Undergraduate Research in Agricultural Economics
Date of this Version
In the world of energy, an elite selection of the world’s most influential leaders dictates the development of the world. The correlation between petroleum production and global influence is hard to ignore. The world needs energy to move and those with the energy control the movement. Saudi Arabia, Russia, and the US combine to contribute over a third of world oil production. OPEC countries however, dominate the vast energy markets around the world. Well inundated with regional conflict and hostile relations, OPEC countries remain volatile and on top of global energy production.
The energy industry has become extremely productive, fueling an amazing demand for petroleum-based products and the energy required to move around the world with such ease that modern society exhibit. Technological advances allow never before seen efficiencies in extraction, processing, and transmission. Current iterations of operations allow high rates of extraction at extremely low costs with massive profit margins for those in control.
Providing that oil stays profitable, the exclusivity of the market holds that those in charge will continue to drive the direction of energy development. Now what if oil is no longer profitable? Current market conditions provide adequate scenarios where OPEC countries may no longer remain king in the energy sector.
The energy sector is facing pressure from both sides of the fence. Consumer trends show that oil consumption is decreasing in barrels per day in most developed countries. Germany, France, Spain, and Italy have all seen sharp reductions in consumption in the last twenty years. Availability of alternatives has increased and awareness on the dangers of fossil fuel use has sparked a change in how Europeans power their daily lives and is spreading across the world.
Consumers have realized the impact of fossil fuels on the environment and have made their opinions know. Governments have responded accordingly with global climate initiatives and national policy to curb fossil fuel use and production. Increased regulations with respect to environmental and social costs have sharply declined profit margins for both oil producing nations and corporations alike.
Saudi Arabia’s Aramco, their state owned oil monopoly, is offering equity through a public debt offering, a bold grab for revenue in a bearish energy market. Oil producers in the export market have been facing difficult times while a barrel of oil in the world market trades for $40-$50. Prices are expected to decrease with upcoming political shifts in the US and deregulation of the American market.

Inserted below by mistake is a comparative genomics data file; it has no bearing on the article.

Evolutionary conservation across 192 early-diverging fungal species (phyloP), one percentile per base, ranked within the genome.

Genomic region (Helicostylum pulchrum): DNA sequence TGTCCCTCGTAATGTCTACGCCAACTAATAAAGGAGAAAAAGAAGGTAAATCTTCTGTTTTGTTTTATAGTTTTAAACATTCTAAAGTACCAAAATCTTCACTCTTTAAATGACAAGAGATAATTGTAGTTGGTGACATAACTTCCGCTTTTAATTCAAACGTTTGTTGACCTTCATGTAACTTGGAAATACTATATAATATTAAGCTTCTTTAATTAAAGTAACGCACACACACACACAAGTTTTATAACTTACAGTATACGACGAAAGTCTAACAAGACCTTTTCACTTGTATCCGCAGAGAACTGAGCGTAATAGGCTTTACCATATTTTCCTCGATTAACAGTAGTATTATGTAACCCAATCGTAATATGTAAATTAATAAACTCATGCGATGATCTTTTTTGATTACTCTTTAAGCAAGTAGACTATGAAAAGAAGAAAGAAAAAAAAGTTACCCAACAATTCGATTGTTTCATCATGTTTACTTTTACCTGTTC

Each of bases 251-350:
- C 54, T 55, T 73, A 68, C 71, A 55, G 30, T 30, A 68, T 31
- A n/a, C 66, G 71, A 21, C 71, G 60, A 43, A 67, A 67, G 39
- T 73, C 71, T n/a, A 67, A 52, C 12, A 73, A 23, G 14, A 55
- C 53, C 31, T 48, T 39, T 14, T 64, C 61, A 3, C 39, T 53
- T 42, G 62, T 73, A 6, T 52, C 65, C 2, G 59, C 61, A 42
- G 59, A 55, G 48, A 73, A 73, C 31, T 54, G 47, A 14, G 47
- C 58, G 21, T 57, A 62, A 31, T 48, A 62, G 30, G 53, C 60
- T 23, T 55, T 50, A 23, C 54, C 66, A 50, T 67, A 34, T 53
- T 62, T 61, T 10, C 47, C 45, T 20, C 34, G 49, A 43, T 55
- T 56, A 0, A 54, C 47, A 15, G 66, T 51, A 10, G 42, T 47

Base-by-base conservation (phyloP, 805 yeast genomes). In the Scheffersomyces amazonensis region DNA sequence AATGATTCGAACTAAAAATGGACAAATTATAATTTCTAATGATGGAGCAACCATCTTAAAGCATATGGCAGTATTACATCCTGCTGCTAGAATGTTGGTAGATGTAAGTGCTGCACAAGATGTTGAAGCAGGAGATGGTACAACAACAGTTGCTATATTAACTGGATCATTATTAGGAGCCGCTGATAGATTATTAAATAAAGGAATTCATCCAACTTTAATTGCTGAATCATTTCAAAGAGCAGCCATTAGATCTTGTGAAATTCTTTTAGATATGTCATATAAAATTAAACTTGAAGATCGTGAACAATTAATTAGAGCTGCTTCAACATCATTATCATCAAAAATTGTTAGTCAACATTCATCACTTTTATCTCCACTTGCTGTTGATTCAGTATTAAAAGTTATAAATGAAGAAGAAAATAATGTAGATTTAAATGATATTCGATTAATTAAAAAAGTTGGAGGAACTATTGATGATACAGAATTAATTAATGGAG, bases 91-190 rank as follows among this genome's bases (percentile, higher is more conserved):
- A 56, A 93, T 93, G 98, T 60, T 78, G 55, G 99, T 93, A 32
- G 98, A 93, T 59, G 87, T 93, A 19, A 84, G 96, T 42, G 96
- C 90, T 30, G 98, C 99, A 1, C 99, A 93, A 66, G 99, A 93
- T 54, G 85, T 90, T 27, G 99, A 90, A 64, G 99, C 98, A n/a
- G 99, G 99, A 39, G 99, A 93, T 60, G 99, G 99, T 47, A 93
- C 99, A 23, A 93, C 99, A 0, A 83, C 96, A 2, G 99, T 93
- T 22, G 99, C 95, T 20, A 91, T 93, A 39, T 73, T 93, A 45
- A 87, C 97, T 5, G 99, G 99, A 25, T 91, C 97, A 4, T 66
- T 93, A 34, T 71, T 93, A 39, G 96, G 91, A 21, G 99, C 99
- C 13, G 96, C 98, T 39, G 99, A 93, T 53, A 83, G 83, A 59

Geopolitical conditions hinge on the ability of oil to remain in the global market, adding volatility and tensions to trade deals. Oil is in a state of uncertainty and the world reflects it. Conflict in the Middle East, tensions over oil production, and world development have all intermingled to create an intricate web of uncertainty.
Production in OPEC countries had agreed to decrease by 1.2 million barrels per day starting in January but those reductions are now viewed skeptically. Saudi Arabia, Iran, and Russia are involved in these cuts but a deal to slash output by 1.2 million barrels per day between both OPEC and non-OPEC is considered hopeful at best. Russia has previously joined OPEC reductions only to renege; their oil production consists of many, small wells where OPEC countries produce with significantly larger operations. Shutting down that many wells in Russia could pose more cost than benefit, incentivizing continued production.
The competition between nations to get their slice of the profits has led to sleight of hand tactics to misled and misrepresent overproduction and excess supply. Cheating is rampant and punishment is infrequent. Recent reports suggest that overproduction of oil has driven to misled reports of oil reserves, adding additional supply and driving price down. Saudi Arabia and Iran have been feuding over production levels, threatening to increase production and continue to pinch each other’s margins.
American crude stockpiles have recently increased over 14 million barrels in one week at the end of November, the sharpest weekly climb in history. This week also saw additional 9 oil rigs added to US production, increasing US oil production. With shale drilling, US producers in East Texas are said to be able to continue profit margins even with $40-$50/barrel prices.
America’s energy reliance on foreign relations is volatile and dangerous. Technology and the political environment are prime to coincide for American energy independence in the near future. While the continued use of fossil fuels may not be ideal in the long term, current conditions do not allow for blanket implementation of renewable energy sources. In the short term, the United States should move to decrease reliance on foreign energy. Geopolitical and economic uncertainty allow for a prime resurgence of American energy.
Environmental Indicators and Impact Assessment Commons, Natural Resources and Conservation Commons, Oil, Gas, and Energy Commons, Other Environmental Sciences Commons
Op-Ed from ENSC 230. Energy and the Environment: Economics and Policy, University of Nebraska-Lincoln, Department of Agricultural Economics, Fall 2016